September 7, 2012
"It was like he couldn’t help himself; he had to try."

— Louisa Thomas on Andy Roddick not giving up on a set in his final match.

12:58am  |   URL:
Filed under: sports tennis 
September 7, 2012
A fond farewell to American tennis's almost-golden boy

A fantastic article about Andy Roddick by Louisa Thomas. I never really thought about it this way, but Roddick really does represent what America is all about.  Roddick doesn’t give up.  He doesn’t pretend to be happy about failure.  Yet he accepts it and keeps fighting - despite disappointments.

In fact, Roddick does seem to embody America in some essential way. The man has the stars and stripes splashed across his shoes. He committed himself to helping his country win the Davis Cup with the same intensity that he threw himself into winning slams. He lives in Texas. Given the chance, he dated a pop star and married a model. Roddick is a mess of contradictions that speak to a kind of enduring American stereotype: smart-ass, arrogant, and intemperate, but also straight-shooting, generous, and thoughtful. He wasn’t the best — but he lived up to that old American slogan that he did his best.

"I keep hearing how great all these guys hit the ball," Sports Illustrated quoted Roddick saying. “People just drool over so-and-so’s this or that. And then I hear how I can’t really do anything. But yet, I beat all these guys consistently. That kind of lends itself to me being a really good bad player.” Talk about backhanded compliments. But Roddick didn’t pretend he was something he wasn’t.

For an example of how much that meant, look no further than Roddick’s second-round match against Bernard Tomic. Tomic is a young, talented, and unusual player, a quarterfinalist at Wimbledon last year. One of the reasons Roddick indicated that he’d chosen his 30th birthday to announce his coming retirement was that there was a solid chance he would lose. Roddick has had an up-and-down year, hampered by injuries but winning two titles and even beating Federer. Still, most people weren’t favoring Roddick in the match.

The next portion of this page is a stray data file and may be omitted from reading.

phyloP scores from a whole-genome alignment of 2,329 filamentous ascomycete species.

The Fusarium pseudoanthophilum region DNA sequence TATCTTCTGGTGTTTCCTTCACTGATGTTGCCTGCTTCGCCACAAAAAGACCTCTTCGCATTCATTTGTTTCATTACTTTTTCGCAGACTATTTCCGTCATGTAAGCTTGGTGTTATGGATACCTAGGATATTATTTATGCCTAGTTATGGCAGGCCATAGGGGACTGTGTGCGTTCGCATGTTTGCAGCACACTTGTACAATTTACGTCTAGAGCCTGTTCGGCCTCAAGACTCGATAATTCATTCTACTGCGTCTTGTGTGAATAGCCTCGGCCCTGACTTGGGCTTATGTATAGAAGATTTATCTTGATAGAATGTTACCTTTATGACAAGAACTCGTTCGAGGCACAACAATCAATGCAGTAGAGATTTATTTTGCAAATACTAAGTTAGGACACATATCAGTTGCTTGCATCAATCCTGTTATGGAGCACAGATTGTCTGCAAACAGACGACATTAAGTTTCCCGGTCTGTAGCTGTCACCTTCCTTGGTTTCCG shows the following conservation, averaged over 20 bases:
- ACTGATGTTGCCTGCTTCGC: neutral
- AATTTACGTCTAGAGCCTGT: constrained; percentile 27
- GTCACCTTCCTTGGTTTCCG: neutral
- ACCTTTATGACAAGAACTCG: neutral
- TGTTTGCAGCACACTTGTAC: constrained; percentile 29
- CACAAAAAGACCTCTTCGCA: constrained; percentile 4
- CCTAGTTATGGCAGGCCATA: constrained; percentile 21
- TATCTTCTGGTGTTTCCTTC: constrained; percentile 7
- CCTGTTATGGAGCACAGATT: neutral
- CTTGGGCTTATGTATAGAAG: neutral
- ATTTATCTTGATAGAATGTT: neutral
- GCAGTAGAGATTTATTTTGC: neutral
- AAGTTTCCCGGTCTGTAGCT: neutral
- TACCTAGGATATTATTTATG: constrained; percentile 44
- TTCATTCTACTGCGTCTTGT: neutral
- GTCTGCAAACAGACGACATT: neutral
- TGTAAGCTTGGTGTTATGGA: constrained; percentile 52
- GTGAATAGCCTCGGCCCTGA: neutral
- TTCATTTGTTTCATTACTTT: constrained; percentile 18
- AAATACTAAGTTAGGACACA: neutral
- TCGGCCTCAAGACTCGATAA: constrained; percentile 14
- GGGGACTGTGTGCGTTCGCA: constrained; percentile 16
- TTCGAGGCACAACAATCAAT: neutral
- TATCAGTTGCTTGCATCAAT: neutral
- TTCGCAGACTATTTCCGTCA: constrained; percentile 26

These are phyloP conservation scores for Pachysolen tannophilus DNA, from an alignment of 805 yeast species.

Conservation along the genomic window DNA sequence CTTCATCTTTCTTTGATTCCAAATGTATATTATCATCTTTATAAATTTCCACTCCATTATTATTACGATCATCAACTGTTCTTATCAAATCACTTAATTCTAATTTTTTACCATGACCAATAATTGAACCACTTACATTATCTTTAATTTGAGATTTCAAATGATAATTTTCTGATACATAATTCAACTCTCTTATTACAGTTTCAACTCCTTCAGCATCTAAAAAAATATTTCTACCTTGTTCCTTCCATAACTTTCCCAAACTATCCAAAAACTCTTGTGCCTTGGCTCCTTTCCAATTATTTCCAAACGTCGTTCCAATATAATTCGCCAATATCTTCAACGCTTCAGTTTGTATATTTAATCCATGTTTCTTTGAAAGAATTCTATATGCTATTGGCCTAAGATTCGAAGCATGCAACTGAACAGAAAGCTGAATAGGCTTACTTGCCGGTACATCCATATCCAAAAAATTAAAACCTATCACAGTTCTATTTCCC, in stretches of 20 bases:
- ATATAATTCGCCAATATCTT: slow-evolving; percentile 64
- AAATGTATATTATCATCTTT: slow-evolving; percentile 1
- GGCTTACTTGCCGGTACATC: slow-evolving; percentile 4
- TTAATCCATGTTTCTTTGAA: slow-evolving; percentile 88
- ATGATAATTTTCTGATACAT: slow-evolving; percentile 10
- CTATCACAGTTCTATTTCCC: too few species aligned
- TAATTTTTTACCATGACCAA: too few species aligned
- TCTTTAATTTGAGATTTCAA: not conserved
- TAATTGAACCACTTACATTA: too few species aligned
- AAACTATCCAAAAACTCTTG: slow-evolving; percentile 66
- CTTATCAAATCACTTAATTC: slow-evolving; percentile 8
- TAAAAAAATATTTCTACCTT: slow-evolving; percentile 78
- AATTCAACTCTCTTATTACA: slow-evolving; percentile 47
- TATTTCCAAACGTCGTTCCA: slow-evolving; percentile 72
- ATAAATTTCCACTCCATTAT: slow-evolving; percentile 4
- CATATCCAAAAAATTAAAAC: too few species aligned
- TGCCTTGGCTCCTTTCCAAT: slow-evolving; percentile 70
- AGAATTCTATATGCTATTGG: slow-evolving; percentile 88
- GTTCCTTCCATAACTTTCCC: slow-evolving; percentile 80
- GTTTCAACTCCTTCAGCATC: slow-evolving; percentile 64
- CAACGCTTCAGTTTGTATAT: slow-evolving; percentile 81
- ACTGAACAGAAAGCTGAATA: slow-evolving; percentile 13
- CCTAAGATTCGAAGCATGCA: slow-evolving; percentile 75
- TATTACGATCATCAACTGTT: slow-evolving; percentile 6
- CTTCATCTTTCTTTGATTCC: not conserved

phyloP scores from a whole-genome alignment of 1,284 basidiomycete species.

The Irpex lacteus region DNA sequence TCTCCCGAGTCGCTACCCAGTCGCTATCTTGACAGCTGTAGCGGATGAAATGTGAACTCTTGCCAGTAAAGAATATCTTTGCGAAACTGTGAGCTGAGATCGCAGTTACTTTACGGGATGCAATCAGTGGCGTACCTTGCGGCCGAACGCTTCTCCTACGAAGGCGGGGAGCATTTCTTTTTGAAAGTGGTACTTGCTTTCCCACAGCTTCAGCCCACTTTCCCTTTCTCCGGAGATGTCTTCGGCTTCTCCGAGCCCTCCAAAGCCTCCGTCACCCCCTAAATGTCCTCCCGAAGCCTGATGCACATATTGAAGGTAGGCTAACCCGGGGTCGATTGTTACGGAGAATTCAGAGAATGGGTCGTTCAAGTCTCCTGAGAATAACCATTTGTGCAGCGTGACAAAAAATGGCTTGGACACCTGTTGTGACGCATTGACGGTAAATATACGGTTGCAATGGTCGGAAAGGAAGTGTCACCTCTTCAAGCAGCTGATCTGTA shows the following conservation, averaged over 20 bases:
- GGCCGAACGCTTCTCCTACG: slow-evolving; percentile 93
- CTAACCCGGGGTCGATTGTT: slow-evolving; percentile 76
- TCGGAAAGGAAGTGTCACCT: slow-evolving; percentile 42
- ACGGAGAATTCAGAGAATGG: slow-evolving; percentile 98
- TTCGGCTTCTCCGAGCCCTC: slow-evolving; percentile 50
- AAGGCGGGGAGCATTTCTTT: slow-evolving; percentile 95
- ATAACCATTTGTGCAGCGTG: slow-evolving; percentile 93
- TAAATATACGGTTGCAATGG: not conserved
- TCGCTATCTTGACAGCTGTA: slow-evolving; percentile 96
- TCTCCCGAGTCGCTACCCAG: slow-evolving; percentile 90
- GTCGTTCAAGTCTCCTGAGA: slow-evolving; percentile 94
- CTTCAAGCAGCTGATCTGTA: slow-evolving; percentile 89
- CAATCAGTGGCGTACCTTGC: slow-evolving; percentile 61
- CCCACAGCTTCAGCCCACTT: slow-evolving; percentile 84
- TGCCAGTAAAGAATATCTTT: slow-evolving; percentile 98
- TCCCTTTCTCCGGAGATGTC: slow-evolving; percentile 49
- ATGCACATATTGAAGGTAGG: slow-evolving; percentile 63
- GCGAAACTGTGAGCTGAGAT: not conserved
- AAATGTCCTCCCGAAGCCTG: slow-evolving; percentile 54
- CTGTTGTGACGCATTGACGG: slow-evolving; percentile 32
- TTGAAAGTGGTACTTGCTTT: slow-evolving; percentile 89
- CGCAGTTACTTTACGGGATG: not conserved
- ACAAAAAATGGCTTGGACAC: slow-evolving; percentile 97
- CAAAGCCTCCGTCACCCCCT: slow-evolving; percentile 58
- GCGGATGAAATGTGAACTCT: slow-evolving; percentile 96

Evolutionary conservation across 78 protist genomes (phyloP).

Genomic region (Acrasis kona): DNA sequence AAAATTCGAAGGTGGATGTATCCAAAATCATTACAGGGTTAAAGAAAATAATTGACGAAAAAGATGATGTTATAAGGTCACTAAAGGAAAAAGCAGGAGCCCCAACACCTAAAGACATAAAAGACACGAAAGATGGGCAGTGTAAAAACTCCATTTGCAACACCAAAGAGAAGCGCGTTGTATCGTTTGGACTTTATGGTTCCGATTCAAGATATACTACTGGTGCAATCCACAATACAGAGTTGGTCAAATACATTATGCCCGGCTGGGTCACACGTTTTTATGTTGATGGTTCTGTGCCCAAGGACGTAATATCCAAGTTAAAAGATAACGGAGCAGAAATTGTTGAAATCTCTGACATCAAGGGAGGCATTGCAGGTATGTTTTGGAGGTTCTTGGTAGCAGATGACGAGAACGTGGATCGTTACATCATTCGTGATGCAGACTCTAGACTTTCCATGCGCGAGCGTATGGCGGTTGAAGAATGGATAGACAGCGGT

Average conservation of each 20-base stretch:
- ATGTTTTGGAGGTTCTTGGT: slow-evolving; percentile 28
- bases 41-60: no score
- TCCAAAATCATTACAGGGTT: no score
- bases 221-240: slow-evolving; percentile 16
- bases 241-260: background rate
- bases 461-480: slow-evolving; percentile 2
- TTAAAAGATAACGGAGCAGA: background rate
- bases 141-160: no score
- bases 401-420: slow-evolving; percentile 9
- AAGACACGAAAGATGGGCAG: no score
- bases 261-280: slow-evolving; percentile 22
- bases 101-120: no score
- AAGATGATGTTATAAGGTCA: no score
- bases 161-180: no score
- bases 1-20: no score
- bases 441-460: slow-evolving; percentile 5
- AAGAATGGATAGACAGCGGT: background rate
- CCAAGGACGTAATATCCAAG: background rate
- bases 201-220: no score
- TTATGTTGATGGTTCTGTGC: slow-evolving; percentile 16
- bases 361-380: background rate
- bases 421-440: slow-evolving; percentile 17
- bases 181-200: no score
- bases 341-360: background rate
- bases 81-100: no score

But he spanked Tomic — and Tomic folded, losing so badly that he faced accusations of tanking. Roddick won his next match, an entertaining scrapper against Fabio Fognini. And suddenly it appeared that he might have found some magic in the warmth of the adoring crowd, that he might be able to ride this wave of affection deep into the second week. In the fourth round, he faced another former U.S. Open winner with a huge forehand, Juan Martin del Potro. Over the course of two days, with rain interrupting the first, Roddick pushed del Potro, winning the first-set tiebreaker and losing the second. But del Potro, who reminds me of a rangy bear with a grizzly’s swipe for a forehand, shook off his sleep. Once he started moving well, it quickly became clear that Roddick would lose.

After Roddick went down two quick breaks in the third set, there was a consensus in the commentators’ box that Roddick should conserve his energy and write off the set. Roddick seemed to hear them — or maybe he was just too tired to move with the same intensity he’d shown at the start. But down double-set point on del Petro’s serve in the third — in a set in which Roddick didn’t have a chance, in a game that, from a tactical point of view, he would be better off losing — he was still scrambling, sliding, desperately reaching for the ball. It was like he couldn’t help himself; he had to try. But he pushed a backhand long.

Soon after that, it was over. When he lost, there were no Americans left in the tournament. Yet again, he had been the last one standing. Does that matter? I don’t think so. The top men are playing sublime tennis, and I don’t care what their nationality is. They are playing the kind of tennis I love to watch. But the sport will still miss Roddick, and so, it turns out, will I.